In Chapter 10 Rana grants that prebiotic materials are present in the right amount and combination, so he can explain another hurdle that must be overcome—homochirality. Simply put, this is the order and configuration of the elements in a molecule relative to the other elements. It is similar to our fingers’ configuration on our hands; left and right hands are mirror images of each other. In order for DNA and RNA to be stable, all prebiotic materials must have the same configuration. Dr. Rana points out that in nature, molecules appear in different configurations and not in the same configuration. He looks at several studies and experiments that attempt to find a natural way to get the same configuration by natural processes. However, they always run into having to cut the experiment short to prevent nature from “taking its course” and removing the homochirality, and just to get that far they must be heavily involved. Dr. Rana examines several different hypotheses for the natural formation of homochirality and shows where each of them fail. He concludes that without the researchers’ involvement, homochirality would not last long enough for the origin of life. Since the naturalistic worldview does not allow for any intelligent agent during this process in history, he concludes that natural processes were not responsible.
Chapter 11—United by No Link
Origin-of-life researchers are currently investigating the idea that RNA was the first self-replicating molecule to appear. In Chapter 11, Dr. Rana looks at the different aspects of this hypothesis and the latest research to come from the lab. He explains all the necessary steps in order for such a event to occur. He goes over several different experiments and challenges that scientists have come across. He also goes over how several challenges have been overcome, yet more found. He concludes the chapter by explaining that even though there has been great research done regarding the “RNA world” hypothesis, that little of it pertains to conditions of early earth, so it ends up not being relevant. He also concludes that all the details and interactions that are required by the researchers indicate powerfully that an intelligent was required for the origin-of-life.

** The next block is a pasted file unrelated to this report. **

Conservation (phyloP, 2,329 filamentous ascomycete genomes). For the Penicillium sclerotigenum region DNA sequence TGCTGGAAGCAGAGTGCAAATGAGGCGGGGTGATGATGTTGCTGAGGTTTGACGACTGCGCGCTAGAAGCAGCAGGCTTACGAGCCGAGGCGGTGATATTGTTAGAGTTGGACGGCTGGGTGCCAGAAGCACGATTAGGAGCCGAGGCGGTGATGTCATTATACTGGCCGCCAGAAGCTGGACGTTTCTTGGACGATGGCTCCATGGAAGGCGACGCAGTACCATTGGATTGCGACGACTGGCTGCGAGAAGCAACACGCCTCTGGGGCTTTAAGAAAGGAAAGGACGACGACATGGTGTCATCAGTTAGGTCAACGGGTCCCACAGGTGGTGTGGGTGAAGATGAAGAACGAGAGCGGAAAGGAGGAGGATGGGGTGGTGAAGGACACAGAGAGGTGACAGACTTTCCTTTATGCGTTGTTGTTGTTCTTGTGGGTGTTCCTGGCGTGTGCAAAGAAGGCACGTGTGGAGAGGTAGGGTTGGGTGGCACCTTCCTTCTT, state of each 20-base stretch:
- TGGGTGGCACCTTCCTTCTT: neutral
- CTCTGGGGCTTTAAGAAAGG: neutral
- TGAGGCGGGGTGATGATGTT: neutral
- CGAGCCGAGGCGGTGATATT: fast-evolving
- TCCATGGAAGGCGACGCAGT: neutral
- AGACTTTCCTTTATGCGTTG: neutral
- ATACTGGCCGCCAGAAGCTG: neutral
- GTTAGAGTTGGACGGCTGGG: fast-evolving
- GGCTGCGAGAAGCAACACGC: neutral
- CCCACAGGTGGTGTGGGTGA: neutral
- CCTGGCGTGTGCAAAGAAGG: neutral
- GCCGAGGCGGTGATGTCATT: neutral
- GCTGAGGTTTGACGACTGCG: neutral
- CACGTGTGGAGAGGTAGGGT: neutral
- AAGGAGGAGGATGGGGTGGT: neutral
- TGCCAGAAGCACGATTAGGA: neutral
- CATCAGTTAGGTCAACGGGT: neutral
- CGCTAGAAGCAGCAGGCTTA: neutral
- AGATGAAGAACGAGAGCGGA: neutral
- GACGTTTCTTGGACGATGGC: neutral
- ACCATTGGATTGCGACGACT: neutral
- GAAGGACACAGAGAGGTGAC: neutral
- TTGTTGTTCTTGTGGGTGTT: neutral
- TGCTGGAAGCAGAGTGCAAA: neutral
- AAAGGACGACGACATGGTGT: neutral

Chapter 12—A Thousand Other Miseries
In Chapter 12 Dr. Rana moves to the alternative to “replicator-first” models: “metabolism-first”. This model is not as developed as its competitor because it has not been needed to be considered until fairly recently (due to the problems of the first discussed in Chapter 11). There is not a whole lot of experimental evidence regarding this hypothesis, but concepts have been lined out on paper, and a few experiments have been conducted. Rana uses the currently available research and provides a critique. Pretty much ending with the same conclusion as with the “replicator-first models”. This provides not only an argument against a naturalistic origin-of-life but provides empirical evidence for the origin of life to require an intelligent agent.
Chapter 13—Persevere in Exile